Optometry & Vision Science

Skip Navigation LinksHome > April 2007 - Volume 84 - Issue 4 > Oxygen Demands with Hybrid Contact Lenses
Optometry & Vision Science:
doi: 10.1097/OPX.0b013e3180421748
Original Article

Oxygen Demands with Hybrid Contact Lenses

PILSKALNS, BEN OD, MS; FINK, BARBARA A. OD, PhD, FAAO; HILL, RICHARD M. OD, PhD, FAAO

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Abstract

Purpose. The purpose of this study was to assess the corneal response, as measured by corneal oxygen uptake, of keratoconic corneas to SoftPerm and SynergEyes hybrid contact lenses at the central cornea, 2.0 and 4.5 mm temporal to the central cornea, and 1 mm temporal to the limbus.

Methods. Corneal oxygen uptake rates were measured with a Clark-type polarographic electrode on the right eyes of 14 subjects and the left eye of 1 subject, all with keratoconus. Measurements were made at the central cornea, 2.0 and 4.5 mm temporal to the central cornea, and 1 mm temporal to the limbus. They were made for the open eye condition, as well as following 300 s of SoftPerm and SynergEyes hybrid contact lens wear. A one-way analysis of variance (ANOVA) was used to determine the effect of measurement location on oxygen uptake rates under uncovered eye conditions. To determine the difference among oxygen uptake rates relative to those of the uncovered eye at each measurement location for each hybrid lens, a two-way repeated measures ANOVA was used. Multiple comparisons with Tukey-Kramer adjustment were used post hoc to determine which locations were significantly different.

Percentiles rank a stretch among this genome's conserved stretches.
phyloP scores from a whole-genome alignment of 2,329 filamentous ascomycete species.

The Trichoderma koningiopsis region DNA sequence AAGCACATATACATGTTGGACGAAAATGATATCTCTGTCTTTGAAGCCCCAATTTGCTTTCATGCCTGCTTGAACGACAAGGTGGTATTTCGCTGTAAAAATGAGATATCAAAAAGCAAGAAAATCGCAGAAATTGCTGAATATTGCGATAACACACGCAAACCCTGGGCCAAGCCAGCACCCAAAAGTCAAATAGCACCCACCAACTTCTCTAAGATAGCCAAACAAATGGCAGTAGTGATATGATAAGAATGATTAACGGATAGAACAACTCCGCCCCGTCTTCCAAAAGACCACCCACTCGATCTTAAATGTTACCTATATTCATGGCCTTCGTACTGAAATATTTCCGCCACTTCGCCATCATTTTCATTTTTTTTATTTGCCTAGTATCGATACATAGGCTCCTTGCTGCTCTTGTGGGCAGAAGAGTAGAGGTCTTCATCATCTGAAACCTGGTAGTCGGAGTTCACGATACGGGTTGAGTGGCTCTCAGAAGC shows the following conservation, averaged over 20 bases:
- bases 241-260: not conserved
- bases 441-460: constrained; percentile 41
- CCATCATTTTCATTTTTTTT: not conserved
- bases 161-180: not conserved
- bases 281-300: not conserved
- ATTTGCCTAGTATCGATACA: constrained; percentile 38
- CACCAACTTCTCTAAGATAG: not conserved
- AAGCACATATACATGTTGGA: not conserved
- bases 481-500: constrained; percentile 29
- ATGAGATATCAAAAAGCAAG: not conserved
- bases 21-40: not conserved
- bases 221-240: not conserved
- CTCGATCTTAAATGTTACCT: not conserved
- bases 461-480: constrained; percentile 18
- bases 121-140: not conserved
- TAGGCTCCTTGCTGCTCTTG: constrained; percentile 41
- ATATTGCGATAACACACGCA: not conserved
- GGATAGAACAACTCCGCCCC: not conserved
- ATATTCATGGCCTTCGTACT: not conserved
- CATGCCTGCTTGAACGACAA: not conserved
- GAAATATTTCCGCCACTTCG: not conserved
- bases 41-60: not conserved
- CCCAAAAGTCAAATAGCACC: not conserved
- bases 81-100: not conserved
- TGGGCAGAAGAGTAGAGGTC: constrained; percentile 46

Results. For the uncovered keratoconic cornea, there was no significant difference among the oxygen uptake rates associated with the three corneal locations; however, the oxygen uptake rates measured 1 mm temporal to the limbus were significantly higher than those measured at the three corneal locations. Comparison of oxygen uptake rates measured with the SoftPerm and SynergEyes lenses relative to those of the uncovered eye at each location revealed significantly higher rates at the peripheral cornea than at the central cornea. At all locations, the relative oxygen uptake rates obtained with the SynergEyes lenses were lower than those obtained with the SoftPerm lenses.

Conclusions. The SynergEyes lens allows significantly more oxygen to reach the cornea during wear than the SoftPerm lens at the central cornea, as well as 2.0 mm and 4.5 mm temporal to the central cornea.

© 2007 American Academy of Optometry

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